Eye of the Collector

With the fair postponed until this autumn, an online preview is serving to whet appetites and expand audiences.

12th – 31st May 2020


By TDE Editorial Team / 7th May 2020
Mimmo Rotella, 'La rapina', 1964 COURTESY: Tornabuoni Art

Mimmo Rotella, ‘La rapina’, 1964; Hans Olsen for Bramin, ‘Modular TV bench’, 1957; Greek black-glazed hydria, circa 350 – 300 BC
COURTESY: Tornabuoni Art / Modernity / Kallos Gallery / Eye Viewing Room

12TH MAY SHOULD have seen the opening of Eye of the Collector, a new tightly curated fair of design, antiquities, photography and fine art, in London’s picturesque Two Temple Place. The pandemic has pushed back the opening of the physical event to 8th September, but from now until the end of the month, a preview exhibition is running online.

Glithero, 'Rendez Vous', 2019 COURTESY: Gallery FUMI

Glithero, ‘Rendez Vous’, 2019

Founder and CEO Nazy Vassegh, a former Masterpiece London chief executive, explains: “We want to support our exhibitors during this difficult time and offer them an additional platform that also allows collectors the opportunity to participate at a time when they would have been visiting our inaugural edition.”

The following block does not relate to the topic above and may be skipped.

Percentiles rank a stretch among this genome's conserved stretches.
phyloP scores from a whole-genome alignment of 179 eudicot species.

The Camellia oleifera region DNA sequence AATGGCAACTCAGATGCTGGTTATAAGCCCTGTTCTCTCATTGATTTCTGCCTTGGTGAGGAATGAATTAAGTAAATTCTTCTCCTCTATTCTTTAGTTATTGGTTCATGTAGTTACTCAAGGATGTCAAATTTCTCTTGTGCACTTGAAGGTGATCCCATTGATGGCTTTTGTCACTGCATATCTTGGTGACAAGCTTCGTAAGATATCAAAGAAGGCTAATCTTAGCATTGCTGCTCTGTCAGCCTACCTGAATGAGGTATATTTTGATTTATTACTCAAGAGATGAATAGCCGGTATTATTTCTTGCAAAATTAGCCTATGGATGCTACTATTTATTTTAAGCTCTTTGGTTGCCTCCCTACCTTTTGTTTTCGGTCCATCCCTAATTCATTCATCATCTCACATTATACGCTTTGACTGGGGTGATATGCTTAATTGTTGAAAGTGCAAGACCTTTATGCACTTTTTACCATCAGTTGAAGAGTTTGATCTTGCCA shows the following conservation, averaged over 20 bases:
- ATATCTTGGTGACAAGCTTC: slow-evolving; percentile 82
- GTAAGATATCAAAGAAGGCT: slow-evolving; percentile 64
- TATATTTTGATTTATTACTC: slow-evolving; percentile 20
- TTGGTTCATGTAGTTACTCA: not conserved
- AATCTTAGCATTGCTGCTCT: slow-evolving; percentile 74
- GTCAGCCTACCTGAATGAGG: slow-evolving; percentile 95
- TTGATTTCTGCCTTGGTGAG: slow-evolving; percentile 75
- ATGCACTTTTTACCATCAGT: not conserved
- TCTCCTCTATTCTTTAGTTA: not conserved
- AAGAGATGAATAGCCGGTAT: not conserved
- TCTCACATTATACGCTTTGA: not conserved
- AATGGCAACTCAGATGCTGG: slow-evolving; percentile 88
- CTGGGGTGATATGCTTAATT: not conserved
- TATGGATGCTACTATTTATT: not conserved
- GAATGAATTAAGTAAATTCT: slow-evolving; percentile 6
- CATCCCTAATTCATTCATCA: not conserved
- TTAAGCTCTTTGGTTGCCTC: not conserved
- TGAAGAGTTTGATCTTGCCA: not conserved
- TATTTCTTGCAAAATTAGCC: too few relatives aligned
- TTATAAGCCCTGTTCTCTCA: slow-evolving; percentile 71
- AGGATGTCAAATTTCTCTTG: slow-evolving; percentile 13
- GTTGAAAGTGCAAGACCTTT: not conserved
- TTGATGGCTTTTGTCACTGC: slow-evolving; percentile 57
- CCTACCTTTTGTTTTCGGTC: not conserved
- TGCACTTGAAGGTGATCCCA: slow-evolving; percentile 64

Glithero, 'Rendez Vous', 2019 (detail) COURTESY: Gallery FUMI

Glithero, ‘Rendez Vous’, 2019 (detail)

Participants showing design in the Eye Viewing Room include David Gill Gallery, Gallery FUMI, Modernity from Stockholm and Ting Ying from Hong Kong. These offer their selections alongside Modern and Old Master galleries Dickinson, Thomas Gibson Fine Art, Marlborough Gallery, Beck & Eggeling from Düsseldorf and Italian specialists Tornabuoni Art, as well as photography dealership Michael Hoppen.

Zhao Jinya, 'Non-Existent Existence II', 2019 COURTESY: Ting Ying

Zhao Jinya, ‘Non-Existent Existence II’, 2019

Also in the mix are print specialist Lyndsey Ingram and contemporary galleries, including London’s Kate MacGarry and Vigo. Antiquities – represented by Ariadne and Kallos galleries – are also present, introduced into the on-line presentation in a way, the organisers suggest, “to create new dialogues and suggest new collecting pathways.” Although no virtual arena can compete for ambiance with the Neo-Gothic splendour of Two Temple Place, as audiences grow more familiar with these alternative platforms, these formats may increasingly offer new ways of browsing and buying, and draw new visitors to the physical fair itself.

Eye of the Collector a creatively driven selling exhibition that will take guests on an intimate artistic journey from ancient to contemporary.

By TDE Editorial Team
Article by TDE Editorial Team
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